Nearly half of the sample was unfamiliar with the coping strategies used to manage gender identity issues. These are important in developing a relapse prevention plan. There are many forms of “identity management” that a T* persons may use. For example, some lead double lives, being transgendered at home, but gendered at work or within families. Double lives require considerable effort to hide a significant part of one’s life from others. However, even those who are “out” or open about their gender have to face daily experiences of being different. Both the closet and the open life are stressful and may contribute to substance abuse. It is important for substance abuse counselors to assess the coping methods T* clients and help them identify healthy methods to replace the use of alcohol or drugs as coping mechanisms. (Tonda et al., 2002)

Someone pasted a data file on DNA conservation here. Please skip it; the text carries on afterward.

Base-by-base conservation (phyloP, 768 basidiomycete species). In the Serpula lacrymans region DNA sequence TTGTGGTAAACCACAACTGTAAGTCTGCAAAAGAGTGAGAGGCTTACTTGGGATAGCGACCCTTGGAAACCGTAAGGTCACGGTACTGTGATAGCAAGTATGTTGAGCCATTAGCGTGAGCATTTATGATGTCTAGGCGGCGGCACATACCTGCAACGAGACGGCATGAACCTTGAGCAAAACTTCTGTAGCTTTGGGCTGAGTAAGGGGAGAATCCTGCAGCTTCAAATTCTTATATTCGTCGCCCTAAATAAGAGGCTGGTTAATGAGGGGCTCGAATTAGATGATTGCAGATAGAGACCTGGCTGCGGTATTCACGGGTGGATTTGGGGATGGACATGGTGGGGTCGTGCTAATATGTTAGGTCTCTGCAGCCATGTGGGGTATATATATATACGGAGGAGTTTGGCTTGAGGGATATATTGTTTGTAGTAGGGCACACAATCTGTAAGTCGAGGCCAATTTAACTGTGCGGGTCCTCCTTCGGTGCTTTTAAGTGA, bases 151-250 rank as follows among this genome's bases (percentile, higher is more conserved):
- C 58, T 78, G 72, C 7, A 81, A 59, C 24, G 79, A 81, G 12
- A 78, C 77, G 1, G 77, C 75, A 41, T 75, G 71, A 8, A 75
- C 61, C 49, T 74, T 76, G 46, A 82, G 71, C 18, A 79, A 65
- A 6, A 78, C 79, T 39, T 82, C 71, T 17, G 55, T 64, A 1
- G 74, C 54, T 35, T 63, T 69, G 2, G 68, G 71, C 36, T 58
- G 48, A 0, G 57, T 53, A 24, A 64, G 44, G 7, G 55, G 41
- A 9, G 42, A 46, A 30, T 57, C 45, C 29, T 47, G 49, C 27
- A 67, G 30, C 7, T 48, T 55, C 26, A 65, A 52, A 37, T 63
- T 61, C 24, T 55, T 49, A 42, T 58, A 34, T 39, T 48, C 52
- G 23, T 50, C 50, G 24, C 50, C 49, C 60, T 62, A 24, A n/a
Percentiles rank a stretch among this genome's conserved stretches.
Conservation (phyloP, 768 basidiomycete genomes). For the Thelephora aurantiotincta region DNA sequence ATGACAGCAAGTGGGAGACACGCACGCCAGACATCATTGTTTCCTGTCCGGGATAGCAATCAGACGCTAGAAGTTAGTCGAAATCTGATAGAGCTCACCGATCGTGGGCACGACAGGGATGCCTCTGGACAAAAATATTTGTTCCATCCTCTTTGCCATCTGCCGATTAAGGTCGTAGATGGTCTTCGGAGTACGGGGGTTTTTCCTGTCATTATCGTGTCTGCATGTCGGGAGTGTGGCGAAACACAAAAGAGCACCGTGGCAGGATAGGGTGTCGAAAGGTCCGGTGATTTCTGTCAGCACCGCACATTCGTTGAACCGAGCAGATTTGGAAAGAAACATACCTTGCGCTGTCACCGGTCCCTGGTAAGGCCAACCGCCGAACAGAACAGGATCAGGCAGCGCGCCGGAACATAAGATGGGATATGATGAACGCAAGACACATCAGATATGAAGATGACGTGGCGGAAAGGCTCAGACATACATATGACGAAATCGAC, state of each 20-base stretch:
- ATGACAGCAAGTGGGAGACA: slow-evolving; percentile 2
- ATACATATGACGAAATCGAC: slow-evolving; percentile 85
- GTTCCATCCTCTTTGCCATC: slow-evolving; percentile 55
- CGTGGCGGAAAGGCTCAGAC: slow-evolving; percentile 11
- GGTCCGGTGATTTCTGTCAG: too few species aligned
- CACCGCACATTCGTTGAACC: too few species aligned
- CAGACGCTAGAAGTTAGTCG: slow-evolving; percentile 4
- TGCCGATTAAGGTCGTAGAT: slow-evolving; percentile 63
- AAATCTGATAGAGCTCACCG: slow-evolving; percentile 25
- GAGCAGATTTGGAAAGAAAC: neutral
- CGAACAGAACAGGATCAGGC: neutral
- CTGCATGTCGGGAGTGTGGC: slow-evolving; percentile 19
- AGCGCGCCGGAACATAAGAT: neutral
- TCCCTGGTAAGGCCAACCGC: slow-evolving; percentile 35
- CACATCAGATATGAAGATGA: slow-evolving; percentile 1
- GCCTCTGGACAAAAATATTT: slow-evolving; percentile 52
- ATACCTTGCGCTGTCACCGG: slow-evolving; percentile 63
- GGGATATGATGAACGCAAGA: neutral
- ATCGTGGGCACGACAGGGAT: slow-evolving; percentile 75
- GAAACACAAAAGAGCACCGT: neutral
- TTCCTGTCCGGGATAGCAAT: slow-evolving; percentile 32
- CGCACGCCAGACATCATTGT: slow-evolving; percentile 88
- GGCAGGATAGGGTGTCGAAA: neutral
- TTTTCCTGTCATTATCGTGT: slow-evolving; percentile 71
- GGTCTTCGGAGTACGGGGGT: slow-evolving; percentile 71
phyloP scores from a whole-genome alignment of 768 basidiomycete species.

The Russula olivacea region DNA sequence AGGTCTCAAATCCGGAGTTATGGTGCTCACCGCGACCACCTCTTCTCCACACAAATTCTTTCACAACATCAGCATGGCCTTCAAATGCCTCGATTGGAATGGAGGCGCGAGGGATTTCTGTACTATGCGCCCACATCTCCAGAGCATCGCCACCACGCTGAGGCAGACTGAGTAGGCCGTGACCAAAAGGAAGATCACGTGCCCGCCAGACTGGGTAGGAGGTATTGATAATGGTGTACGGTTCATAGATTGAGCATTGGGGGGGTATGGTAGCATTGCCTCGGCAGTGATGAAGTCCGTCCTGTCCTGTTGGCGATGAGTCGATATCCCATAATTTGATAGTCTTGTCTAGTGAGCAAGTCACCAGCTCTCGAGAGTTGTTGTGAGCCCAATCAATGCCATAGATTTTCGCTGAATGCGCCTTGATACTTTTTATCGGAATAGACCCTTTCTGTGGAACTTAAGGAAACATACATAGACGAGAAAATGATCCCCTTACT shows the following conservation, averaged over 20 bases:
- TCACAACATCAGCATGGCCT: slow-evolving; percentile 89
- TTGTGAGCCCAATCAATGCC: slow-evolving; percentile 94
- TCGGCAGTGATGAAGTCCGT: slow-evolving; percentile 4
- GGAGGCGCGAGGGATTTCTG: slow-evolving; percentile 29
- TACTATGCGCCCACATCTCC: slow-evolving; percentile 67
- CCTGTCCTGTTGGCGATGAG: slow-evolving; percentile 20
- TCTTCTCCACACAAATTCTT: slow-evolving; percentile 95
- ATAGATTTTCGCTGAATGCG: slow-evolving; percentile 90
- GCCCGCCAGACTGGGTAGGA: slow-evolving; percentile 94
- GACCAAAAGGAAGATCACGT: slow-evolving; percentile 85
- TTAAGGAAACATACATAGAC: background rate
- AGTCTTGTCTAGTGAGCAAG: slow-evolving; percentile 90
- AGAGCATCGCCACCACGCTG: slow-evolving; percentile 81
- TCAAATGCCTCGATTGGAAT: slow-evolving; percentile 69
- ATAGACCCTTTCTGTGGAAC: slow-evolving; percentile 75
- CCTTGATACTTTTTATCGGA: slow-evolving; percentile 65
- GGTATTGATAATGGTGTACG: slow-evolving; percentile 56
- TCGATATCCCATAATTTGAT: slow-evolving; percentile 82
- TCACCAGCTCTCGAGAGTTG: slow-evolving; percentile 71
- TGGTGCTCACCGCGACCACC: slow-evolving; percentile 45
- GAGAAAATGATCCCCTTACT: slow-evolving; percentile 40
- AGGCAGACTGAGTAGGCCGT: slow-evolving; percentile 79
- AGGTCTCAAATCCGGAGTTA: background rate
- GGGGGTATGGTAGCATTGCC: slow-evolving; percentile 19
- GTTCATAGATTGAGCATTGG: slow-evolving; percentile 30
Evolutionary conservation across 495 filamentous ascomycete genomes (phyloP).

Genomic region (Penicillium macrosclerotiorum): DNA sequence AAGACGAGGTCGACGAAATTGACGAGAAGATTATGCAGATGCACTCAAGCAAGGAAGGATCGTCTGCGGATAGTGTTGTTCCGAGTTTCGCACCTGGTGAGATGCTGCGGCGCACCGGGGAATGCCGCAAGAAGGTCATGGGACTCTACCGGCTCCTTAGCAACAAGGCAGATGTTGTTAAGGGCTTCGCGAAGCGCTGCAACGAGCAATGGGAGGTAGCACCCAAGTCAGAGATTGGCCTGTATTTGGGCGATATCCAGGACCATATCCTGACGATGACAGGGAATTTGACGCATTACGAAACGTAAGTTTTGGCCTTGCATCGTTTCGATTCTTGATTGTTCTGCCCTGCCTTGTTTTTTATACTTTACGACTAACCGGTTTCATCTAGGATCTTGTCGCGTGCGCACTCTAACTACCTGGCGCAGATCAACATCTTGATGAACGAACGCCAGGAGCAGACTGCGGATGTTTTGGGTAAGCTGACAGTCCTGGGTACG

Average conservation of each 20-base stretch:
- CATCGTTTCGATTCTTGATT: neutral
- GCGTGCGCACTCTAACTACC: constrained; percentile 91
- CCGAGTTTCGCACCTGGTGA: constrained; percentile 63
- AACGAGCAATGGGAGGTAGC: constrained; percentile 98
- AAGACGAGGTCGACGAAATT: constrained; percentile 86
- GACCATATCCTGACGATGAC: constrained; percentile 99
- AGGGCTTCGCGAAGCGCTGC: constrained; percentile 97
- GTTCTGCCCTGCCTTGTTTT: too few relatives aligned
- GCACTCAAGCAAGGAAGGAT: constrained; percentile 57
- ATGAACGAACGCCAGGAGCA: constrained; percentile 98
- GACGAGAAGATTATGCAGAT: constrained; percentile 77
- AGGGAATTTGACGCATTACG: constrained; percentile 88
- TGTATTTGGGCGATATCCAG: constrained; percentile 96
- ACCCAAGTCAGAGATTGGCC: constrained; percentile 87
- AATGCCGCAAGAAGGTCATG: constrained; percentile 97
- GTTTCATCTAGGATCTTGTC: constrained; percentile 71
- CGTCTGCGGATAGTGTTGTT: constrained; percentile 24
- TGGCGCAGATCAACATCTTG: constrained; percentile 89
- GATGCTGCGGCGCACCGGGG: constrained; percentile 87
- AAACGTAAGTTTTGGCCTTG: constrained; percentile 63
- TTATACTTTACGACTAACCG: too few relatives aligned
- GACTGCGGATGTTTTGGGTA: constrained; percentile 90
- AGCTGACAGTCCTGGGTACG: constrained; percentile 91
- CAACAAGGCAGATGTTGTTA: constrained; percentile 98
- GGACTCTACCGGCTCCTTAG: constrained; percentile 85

Over half of the sample was unfamiliar with the family issues that face many LGBT clients. There are issues with both families of origin and families of choice (Weston, 1991). “Coming-out” or revealing one’s gender orientation to others can be traumatic in many families of origin. T* people face possible rejection from the very people, (families) and institutions e.g. churches, who are supposed to offer unconditional love and support. They often form strong emotional bonds with peers to replace the lost family support. Family members, however defined by the individual, must be included in the treatment process.


Sandra Stewart’s

Transgender Stages